Let’s start with a look at how we can connect to the new engines with digital controls. An old-style manual control head may still be working fine, so there’s no reason to believe it’s not going to continue to work, it makes sense to convert the manual control to digital. Instead the rigger takes the manual controls out of the engine harness because they will no longer direct their movements to components within the engine. Instead the cables will be repositioned to feed into a box positioned in the boat, where the throttle and shift movements of the manual control connect to the universal repower rigging system and actuate digital controls that then send digital signals to the engine.
When the universal repower rigging system box is opened, it’s easy to see where a rigger can run the cables from the controller into the box, and connect them to a slide, which moves back and forth and creates the proper signal to send to the plug and sensor.
When shift and throttle cables are connected, through the box, to a wiring harness and then plugs into the engine, just like that we’ve got digital controllability from mechanical controls, and this digital controllability works so well that we even lose the feedback on our control system. The cost for this is $950 per engine.
Now let’s take a look at the dedicated digital controllers.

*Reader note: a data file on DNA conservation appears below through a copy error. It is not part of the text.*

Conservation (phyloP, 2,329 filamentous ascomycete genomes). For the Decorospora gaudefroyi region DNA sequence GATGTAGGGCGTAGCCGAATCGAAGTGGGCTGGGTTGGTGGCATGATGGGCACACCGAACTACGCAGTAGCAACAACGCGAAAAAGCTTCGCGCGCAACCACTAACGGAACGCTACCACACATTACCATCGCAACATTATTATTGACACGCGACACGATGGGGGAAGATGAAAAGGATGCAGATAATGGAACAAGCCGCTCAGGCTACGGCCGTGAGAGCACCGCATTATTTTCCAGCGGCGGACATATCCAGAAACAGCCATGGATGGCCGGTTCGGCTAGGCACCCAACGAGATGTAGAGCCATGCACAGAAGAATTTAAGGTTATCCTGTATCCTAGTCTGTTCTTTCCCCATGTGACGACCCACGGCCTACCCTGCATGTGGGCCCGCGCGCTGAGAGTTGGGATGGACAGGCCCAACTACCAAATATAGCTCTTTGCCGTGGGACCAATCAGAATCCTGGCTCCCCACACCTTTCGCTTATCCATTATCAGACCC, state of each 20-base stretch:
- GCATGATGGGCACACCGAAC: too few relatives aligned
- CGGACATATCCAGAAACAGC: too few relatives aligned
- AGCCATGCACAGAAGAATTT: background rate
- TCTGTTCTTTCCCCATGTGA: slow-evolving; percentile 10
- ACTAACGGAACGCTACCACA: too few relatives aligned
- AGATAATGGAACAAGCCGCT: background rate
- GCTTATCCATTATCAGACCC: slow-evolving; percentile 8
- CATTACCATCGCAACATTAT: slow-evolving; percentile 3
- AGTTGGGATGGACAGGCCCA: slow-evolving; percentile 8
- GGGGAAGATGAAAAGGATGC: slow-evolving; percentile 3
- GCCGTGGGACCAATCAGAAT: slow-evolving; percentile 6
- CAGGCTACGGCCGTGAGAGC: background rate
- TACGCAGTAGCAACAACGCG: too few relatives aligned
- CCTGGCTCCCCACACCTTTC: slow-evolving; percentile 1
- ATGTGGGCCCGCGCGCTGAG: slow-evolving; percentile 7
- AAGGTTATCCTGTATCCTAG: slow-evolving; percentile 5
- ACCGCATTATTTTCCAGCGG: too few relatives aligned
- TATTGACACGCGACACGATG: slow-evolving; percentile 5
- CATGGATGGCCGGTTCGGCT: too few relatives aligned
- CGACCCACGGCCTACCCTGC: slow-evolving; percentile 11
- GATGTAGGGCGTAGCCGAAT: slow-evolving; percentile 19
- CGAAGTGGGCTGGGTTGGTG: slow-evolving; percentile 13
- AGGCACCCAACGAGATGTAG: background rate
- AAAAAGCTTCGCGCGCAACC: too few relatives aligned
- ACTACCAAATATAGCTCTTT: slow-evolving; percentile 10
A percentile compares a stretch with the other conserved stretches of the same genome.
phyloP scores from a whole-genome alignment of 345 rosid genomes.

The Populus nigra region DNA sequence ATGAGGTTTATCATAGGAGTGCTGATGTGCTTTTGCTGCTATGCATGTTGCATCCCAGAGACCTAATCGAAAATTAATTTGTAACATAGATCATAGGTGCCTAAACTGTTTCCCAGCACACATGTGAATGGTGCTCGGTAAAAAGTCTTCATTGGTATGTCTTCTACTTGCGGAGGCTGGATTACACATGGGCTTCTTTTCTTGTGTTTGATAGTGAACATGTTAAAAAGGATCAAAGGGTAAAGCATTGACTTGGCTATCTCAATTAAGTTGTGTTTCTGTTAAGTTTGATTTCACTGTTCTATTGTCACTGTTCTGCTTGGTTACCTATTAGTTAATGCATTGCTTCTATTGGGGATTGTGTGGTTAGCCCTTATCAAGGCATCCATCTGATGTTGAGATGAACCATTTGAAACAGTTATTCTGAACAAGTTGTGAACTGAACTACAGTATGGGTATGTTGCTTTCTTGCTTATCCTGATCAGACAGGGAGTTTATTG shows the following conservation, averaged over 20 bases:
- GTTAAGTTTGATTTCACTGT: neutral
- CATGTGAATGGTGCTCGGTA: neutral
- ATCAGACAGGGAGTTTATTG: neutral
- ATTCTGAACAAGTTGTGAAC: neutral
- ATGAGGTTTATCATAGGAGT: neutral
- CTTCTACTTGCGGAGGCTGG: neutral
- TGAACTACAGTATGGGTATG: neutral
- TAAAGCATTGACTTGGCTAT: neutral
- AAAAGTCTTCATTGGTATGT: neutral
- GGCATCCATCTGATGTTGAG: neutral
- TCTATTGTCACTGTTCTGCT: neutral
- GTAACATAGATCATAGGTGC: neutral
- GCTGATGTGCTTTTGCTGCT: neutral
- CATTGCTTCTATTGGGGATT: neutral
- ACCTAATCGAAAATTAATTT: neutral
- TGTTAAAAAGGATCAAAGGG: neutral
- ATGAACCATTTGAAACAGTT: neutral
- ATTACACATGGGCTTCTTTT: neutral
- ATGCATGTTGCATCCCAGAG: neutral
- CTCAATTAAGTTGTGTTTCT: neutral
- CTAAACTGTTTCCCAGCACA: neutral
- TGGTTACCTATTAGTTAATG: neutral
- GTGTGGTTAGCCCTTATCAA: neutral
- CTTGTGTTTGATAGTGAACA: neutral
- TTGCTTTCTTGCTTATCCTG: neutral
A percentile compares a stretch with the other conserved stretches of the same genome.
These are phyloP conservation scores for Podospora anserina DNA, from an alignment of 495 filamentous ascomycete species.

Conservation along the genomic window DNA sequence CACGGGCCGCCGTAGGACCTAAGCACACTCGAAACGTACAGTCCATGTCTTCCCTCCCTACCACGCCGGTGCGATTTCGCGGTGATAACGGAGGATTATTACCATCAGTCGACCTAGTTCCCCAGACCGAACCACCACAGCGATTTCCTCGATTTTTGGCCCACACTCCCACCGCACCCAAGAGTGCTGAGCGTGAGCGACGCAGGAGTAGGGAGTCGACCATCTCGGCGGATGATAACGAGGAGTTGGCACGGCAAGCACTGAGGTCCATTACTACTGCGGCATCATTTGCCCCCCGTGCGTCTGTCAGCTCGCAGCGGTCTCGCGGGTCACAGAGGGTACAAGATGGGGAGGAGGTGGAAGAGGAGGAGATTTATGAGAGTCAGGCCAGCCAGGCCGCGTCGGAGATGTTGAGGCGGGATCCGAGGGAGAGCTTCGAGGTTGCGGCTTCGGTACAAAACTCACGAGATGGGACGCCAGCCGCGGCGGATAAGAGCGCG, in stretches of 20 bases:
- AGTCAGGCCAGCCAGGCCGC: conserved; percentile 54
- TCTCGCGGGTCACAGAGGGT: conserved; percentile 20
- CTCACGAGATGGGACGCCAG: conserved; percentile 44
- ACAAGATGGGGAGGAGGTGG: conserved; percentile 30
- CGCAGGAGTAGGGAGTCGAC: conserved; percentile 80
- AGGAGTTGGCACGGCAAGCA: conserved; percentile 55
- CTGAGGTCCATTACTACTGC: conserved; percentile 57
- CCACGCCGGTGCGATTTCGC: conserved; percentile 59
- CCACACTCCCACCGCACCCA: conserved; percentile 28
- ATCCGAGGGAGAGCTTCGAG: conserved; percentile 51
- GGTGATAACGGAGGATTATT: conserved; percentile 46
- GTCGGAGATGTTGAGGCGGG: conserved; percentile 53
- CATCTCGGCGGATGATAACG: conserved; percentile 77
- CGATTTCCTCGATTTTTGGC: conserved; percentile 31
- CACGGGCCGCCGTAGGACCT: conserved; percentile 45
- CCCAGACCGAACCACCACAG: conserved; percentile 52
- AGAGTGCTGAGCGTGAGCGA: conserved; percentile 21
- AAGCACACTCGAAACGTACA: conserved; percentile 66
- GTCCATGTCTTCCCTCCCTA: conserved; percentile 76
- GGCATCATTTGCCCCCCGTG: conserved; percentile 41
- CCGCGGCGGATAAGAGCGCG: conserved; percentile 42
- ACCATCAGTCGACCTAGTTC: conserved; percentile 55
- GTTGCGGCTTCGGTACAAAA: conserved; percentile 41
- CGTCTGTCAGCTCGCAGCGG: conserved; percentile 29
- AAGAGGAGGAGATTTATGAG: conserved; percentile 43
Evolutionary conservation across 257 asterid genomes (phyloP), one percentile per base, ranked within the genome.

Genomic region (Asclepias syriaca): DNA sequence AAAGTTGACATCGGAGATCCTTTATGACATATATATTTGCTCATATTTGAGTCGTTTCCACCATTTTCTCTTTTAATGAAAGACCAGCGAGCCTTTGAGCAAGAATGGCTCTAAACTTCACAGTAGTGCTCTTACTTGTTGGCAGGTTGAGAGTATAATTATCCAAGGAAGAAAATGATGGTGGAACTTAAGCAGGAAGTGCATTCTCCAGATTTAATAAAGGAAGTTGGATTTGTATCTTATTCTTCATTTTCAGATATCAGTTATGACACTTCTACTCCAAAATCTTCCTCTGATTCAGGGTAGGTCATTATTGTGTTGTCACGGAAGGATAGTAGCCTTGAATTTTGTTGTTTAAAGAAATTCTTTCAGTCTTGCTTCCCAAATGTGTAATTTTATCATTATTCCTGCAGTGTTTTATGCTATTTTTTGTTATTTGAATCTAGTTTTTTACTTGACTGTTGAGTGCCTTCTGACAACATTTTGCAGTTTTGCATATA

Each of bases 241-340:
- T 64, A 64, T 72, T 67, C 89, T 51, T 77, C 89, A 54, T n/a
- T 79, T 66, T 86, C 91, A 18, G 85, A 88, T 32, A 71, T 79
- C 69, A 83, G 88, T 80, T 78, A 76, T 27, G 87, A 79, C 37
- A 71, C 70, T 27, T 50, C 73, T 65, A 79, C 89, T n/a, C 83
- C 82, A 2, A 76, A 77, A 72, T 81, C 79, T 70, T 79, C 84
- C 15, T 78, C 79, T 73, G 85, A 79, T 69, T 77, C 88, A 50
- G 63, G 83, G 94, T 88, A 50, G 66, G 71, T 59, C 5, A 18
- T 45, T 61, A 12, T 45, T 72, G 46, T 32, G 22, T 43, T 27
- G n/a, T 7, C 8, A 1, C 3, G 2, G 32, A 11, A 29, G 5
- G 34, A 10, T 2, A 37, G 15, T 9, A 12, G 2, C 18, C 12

The ICON II Digital control is for a single-engine installation. It provides simple forward, neutral, and reverse control, as well as progressive resistance that can be adjusted with a screw. Plus we’ve got an adjustment for the neutral detent. MSRP for this is $1,065.
The ICON II premium single engine control also offers neutral button, RPM adjust, an indicator to show when it is in neutral and also what gear it is in, plus chrome accent. Also the control stick is a half inch longer. The price for this one, $1,900 MSRP.
The ICON II Premium multiple-engine controls is for two to four outboards. It has two sticks, all of the same features as the premium single. Plus it includes sync so that we can keep the two engines matched to each other. This one has an MSRP of $2,900.
So, if you are an owner that has found the right boat to repower, the decision really comes down to three factors. Ask yourself these three questions:
1. How much horsepower do you want?
2. How much money you want to put into the installation?
3. What kind of control you want to get?
Answer these questions, and you’ll be able to make some decisions and get your Evinrude E-TEC G2 repower underway.